June 14, 2010
55 17N 14 44E, Bornholm Island Baltic Sea
It was a month ago that we crossed our fingers and boarded a plane for Scotland hoping that the Icelandic Volcano would let us land. Jim had been over in April for a planned week of preliminary projects that stretched an extra four days when all flights were cancelled. We had no problem and landed in Glasgow, rented a car and drove to Inverness for the final preparations. There was engine work, a new electronic gadget to install; refrigeration issues; sails to bend on; things to unbend; and so forth, that kept us toiling for over two weeks.
We had help from several Scottish characters. Campbell and Bruce worked on the engine and transmission. Widower Campbell is raising two teenage daughters. Campbell and Bruce gave us some whiskey and a book about catching Gannets, considered a delicacy in the Outer Hebrides, Campbell's home. Haggis was as far out as we ventured on the culinary limb. These two and Robin, who sailed into Inverness a few years ago by way of the Indian Ocean, Somalia, the Suez Canal and the Med, helped us get our propeller shaft back in place. Robin thinks we might want to try reversing his route. 'As long as dress like you don't have money the Pirates won't bother you'. We are unconvinced.
And there was Stephen who showed up late one day after an all night gig to check the areal of our newly installed A.I.S. system. In doing so he lost his footing. His grab for support ripped down the antenna rendering the system inoperable. This prompted a ban from the boat until he was steady again.
The winds turned against us When we were finally ready to go at the end of May. We took a day off to visit Culloden Muir where the English defeated the Scots supporting Bonnie Prince Charlie in 1746.
The winds turned on June 1st. We dropped the lines in the afternoon and headed out on a falling tide, riding the ebb out of the Moray Firth and se sail north east toward southern Norway.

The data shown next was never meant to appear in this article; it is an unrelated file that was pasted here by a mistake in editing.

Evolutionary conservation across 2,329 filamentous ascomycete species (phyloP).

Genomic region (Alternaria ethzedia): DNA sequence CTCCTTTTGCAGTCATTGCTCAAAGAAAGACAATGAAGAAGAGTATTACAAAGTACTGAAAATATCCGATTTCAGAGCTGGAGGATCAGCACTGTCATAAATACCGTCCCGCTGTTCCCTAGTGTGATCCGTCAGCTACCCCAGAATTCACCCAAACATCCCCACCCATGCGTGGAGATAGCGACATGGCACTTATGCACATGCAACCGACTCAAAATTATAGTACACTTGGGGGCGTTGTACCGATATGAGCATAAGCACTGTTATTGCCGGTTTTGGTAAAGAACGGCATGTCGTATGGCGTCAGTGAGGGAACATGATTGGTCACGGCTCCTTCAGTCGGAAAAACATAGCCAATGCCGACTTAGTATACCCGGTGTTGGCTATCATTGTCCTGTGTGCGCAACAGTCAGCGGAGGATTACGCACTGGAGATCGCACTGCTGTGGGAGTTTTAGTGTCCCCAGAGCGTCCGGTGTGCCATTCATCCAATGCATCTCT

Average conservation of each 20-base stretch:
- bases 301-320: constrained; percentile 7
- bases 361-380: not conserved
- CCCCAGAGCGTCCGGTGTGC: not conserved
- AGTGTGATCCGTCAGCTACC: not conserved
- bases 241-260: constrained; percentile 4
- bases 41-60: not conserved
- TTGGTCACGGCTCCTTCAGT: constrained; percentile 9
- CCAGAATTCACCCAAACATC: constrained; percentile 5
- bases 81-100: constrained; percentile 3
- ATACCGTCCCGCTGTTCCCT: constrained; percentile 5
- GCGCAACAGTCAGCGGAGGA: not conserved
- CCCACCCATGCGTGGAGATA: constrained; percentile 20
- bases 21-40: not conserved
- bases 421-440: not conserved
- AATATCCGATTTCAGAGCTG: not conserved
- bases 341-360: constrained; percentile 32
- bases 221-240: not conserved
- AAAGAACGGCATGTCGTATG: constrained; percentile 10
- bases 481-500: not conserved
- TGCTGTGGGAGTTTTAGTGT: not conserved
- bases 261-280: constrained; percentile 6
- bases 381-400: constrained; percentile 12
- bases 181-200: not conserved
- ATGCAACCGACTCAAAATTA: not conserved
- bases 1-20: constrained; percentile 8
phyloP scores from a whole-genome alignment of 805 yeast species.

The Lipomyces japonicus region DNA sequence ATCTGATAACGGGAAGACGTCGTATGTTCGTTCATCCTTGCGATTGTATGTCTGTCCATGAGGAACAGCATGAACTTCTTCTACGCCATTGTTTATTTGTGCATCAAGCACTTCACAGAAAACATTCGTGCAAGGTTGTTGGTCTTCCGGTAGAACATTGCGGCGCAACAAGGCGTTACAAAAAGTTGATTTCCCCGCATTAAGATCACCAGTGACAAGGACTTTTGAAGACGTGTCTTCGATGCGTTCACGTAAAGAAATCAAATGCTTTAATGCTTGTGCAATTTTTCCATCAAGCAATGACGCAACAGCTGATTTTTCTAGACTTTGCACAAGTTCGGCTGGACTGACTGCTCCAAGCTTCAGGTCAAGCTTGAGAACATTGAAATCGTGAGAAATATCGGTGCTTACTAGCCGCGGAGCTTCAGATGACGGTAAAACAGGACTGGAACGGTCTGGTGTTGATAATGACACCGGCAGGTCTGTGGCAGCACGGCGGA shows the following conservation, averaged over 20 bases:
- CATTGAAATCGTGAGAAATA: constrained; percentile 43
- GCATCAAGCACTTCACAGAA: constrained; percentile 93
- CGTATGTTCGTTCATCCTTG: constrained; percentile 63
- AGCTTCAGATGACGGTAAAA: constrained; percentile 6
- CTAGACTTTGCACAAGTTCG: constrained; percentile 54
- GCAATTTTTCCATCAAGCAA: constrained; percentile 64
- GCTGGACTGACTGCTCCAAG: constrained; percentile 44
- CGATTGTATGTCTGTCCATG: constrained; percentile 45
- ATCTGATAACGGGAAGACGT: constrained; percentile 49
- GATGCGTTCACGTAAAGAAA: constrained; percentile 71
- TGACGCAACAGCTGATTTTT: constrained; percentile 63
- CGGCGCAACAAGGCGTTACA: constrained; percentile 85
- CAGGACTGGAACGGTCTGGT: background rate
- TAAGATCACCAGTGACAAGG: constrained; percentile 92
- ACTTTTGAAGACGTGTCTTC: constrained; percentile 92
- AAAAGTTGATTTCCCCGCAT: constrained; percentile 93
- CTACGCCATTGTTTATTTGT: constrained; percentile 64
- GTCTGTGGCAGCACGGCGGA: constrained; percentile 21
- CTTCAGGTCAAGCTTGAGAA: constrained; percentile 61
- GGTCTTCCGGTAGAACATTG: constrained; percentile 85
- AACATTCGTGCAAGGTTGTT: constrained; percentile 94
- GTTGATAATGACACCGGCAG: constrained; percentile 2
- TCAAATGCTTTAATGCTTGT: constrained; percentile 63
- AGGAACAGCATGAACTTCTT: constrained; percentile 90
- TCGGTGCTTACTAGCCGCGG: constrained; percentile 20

Two days and 20 hours later we rounded the top of Denmark and arrived in Skagen flying our little Danish courtesy flag and the yellow quarantine flag signaling our need to clear customs. Our call to the harbor master was answered that the harbor was full so we were directed to an 'overflow' dock. "Don't worry about customs and immigration because there isn't any."
It was a sunny Saturday and the harbor was packed with boats manned by Swedes and Norwegians wheeling shopping carts full of booze to their boats while consuming large quantities in the process. We were told that in Sweden alcohol is sold from state stores where one is allotted two bottles of wine a week. Apparently the alcoholics have bought sailboats.
In addition to watching people drink, Skagen has a wonderful small museum housing an outstanding collection of work by a colony of artists from a century ago. They came for the northern light, seascapes and simple life just as Winslow Homer did at home and produced strikingly similar results.
On June 7 we sailed to Anholt Island midway between Sweden and Denmark and tied up in the near empty harbor. Most of the island is pristine. After eating on board we went for an quiet evening walk in the late sun, still up at 9:30. The island is served by a ferry and masses of bicycles were parked waiting for day trippers to come exploring the next day. There is not much for overnight accommodation and no supermarkets selling discounted alcohol so few Swedish boats were in the harbor. However, some enterprising soul looking for more excitement had painted 'Rom and Vodka' on two of the fuel storage tanks.